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Celebrate the journey of architecture and the opportunities of tomorrow RAIC.org/festival

@RAIC_IRAC @THERAIC.IRAC @RAIC_IRAC

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Doublespace Photography

canadian canadian architect architect 03/19 03/19

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A Monumental Statement TEXT

Jill Stoner

Opened in 2017, the National Holocaust Memorial in Ottawa is designed by Daniel Libeskind and includes photo-real images by Edward Burtynsky.

ABOVE

Daniel Libeskind’s National Holocaust Monument in Ottawa is A powerful Statement—but what does it say? “In a city of monuments that rise,” wrote Yale University student Maya Lin in 1981 of her Vietnam Memorial design, “this will be a memorial that recedes.” Since her minimal composition was realized, architects have struggled to advance memorial design through similar abstraction. During this same recent period, following the example set by Guggenheim Bilbao, every aspiring world city seeks to lay claim to a work by a globally famous architect. The two trends occasionally coincide in a single work, as they do in Daniel Libeskind’s National Holocaust Monument in Ottawa. Libeskind’s project, located on unceded ground at the intersection of Wellington and Booth streets, is indeed monumental. Its concrete walls rise in powerful canted planes, enclosing a set of unroofed spaces with acute angles that, seen from above, resemble a Jewish star. In many ways, the monument reprises the design vocabulary of Libeskind’s Jewish Museum in Berlin, a significant work in which the geometries are linked to street addresses of key Jewish and non-Jewish Berliners. In the Ottawa monument, assigned messages have overwritten the actual site’s invisible and meaningful pasts—its almost ageless Indigenous history, and the more recently

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razed neighborhood known as LeBreton Flats. Those who write about this monument tend to enumerate its symbolic moments: the tilting walls signify oppression, the flame signifies remembrance, the staircase signifies hope. This kind of willful narrative has become all too familiar in how the public “learns” contemporary architecture. Constructions that are intended to keep memory alive didactically teach us what to think, and even what to feel. They have become their own kind of propaganda. In counterpoint to the symbolic components of the architectural design are six photographic images by Edward Burtynsky, each featuring a specific Holocaust site. Transferred to the concrete walls in specially formulated paint and exquisite detail, the images introduce a haunting immediacy. Though large, the images are not monumental. Instead, they relieve the stone surfaces of their abstraction. One wonders if these images—instead of being painted on specially constructed walls— might have been introduced almost randomly around the city, to more effectively remind us of other places, and other times. In 1944, before the end of World War II, art historian Kenneth Reid penned a short piece titled “Memorials? Yes!—but no monuments!”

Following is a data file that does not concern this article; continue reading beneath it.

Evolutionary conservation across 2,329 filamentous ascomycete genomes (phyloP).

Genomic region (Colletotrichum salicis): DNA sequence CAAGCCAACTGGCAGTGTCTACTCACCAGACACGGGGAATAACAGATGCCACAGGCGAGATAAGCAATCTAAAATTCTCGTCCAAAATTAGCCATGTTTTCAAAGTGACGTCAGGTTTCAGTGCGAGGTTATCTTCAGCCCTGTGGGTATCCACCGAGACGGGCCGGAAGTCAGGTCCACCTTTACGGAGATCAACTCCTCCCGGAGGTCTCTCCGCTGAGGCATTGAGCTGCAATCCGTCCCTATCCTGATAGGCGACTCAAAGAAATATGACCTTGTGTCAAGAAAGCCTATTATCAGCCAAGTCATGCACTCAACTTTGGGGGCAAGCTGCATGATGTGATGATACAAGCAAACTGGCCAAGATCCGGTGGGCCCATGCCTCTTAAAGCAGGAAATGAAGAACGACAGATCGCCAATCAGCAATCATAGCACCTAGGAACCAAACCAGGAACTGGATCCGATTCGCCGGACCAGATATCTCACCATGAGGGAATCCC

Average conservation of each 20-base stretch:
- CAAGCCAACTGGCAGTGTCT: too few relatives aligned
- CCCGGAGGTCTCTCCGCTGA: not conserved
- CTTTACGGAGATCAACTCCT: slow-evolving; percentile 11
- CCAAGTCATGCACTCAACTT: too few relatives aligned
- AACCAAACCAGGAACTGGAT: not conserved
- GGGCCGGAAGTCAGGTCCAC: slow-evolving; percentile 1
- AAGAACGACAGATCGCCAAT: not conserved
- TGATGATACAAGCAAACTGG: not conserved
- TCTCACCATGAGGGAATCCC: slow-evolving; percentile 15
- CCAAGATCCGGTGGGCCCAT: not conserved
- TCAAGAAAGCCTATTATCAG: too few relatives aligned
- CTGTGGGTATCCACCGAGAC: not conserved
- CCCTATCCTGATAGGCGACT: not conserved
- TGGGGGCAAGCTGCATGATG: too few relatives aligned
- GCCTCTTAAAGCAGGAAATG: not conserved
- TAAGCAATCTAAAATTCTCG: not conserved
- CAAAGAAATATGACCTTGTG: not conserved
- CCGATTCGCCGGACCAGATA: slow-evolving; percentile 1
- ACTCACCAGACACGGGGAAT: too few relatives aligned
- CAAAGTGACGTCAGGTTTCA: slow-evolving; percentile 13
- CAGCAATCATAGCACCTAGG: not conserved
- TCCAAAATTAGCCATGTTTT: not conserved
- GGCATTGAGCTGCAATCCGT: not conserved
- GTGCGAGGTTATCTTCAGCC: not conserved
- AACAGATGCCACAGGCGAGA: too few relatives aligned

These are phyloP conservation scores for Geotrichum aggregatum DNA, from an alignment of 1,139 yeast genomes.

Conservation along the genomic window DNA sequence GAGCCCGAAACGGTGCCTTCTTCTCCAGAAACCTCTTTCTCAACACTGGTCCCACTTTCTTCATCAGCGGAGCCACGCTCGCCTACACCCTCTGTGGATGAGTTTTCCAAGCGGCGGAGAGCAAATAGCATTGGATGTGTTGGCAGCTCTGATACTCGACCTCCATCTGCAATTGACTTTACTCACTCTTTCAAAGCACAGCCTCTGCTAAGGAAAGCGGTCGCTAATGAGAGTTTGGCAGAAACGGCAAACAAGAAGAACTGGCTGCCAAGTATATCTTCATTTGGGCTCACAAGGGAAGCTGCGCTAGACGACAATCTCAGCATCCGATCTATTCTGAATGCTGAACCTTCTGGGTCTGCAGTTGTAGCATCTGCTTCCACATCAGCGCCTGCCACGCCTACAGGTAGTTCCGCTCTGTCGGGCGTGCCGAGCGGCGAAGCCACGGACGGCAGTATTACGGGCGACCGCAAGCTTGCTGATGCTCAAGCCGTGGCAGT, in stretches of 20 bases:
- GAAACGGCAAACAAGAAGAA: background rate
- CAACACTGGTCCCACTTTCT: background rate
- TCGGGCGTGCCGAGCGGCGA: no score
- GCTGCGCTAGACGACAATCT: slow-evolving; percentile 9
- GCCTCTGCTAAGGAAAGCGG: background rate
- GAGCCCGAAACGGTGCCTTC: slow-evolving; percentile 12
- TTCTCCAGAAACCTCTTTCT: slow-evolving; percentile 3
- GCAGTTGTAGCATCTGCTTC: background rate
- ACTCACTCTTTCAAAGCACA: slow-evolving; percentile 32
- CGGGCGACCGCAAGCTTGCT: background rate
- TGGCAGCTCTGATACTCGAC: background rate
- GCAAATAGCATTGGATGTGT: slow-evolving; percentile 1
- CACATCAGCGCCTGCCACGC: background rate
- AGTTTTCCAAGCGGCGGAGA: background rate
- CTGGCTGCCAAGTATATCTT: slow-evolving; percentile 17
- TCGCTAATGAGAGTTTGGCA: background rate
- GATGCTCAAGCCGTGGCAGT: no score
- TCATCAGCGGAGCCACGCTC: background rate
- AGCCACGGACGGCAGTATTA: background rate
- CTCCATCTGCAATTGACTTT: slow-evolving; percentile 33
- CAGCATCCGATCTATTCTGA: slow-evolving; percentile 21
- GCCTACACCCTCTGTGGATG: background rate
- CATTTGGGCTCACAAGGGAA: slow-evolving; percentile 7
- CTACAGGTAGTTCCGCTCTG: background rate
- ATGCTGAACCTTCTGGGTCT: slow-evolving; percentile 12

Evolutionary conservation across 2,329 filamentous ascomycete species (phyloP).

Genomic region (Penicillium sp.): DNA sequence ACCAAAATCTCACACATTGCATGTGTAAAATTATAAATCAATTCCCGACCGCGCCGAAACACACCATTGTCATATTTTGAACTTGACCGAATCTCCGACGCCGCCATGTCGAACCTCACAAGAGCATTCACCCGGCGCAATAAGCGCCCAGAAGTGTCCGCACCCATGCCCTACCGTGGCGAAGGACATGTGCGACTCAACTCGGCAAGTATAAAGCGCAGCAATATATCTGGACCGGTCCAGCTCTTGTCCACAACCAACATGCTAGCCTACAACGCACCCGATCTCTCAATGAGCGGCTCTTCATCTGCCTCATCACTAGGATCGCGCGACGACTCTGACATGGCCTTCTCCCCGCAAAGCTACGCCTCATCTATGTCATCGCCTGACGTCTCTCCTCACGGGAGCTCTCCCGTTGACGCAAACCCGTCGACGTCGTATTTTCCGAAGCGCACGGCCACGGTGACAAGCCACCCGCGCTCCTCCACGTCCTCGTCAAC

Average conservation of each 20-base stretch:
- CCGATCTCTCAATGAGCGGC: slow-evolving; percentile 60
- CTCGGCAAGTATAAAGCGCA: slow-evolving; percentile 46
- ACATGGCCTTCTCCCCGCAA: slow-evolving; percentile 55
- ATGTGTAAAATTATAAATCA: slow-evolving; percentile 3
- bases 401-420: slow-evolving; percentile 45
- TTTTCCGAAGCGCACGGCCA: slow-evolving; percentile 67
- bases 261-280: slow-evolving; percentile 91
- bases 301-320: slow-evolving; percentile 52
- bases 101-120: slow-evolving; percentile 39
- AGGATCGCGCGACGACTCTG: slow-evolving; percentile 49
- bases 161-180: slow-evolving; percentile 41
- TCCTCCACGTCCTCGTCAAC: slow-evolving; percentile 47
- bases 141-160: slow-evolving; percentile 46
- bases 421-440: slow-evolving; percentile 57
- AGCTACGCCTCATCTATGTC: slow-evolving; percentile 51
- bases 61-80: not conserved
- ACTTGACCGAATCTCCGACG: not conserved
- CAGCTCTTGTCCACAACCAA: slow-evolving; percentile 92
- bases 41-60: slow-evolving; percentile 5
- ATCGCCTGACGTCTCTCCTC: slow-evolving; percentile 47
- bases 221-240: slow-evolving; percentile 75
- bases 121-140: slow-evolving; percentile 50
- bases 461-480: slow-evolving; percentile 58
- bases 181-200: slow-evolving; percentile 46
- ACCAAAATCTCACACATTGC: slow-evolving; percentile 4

He concluded his attack on monument-building by writing: “But let us not again clutter up our villages and towns and cities with the sort of mediocre and even tawdry ‘monumental’ monstrosities that have been left in the wake of all our earlier wars.” Both then and now, it is not the talented sculptors and architects of these contemporary works who are to blame; they are practicing their craft. Instead, it is a matter of urban policies and their makers, who wilfully decide priorities, and assign hierarchies to the spaces of our public realm. In 1989, I visited all six of the sites of the Nazi extermination camps. Their expressions of memory span an architectural spectrum— from the chilling preservation of the camp and extermination buildings of Auschwitz-Birkenau to the contemplative stone-studded fields of Treblinka. None of these, as least in any obvious way, bore a prominent architect’s name. Indexed directly to their respective sites of trauma, each memorial’s “authorship” is history itself, edited perhaps, but not overtaken by symbol. How might this have been possible on the unceded land of LeBreton Flats? Might it be still? Jill Stoner is Director of the Azreili School of Architecture and Urbanism at Carleton University.

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© 2019 Kawneer Company, Inc.

BUILDING LEGACIES.

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Profile for IQ Business Media

Canadian Architect March 2019  

Canadian Architect is a magazine for architects and related professionals practicing in Canada. Canada’s only monthly design publication, Ca...

Canadian Architect March 2019  

Canadian Architect is a magazine for architects and related professionals practicing in Canada. Canada’s only monthly design publication, Ca...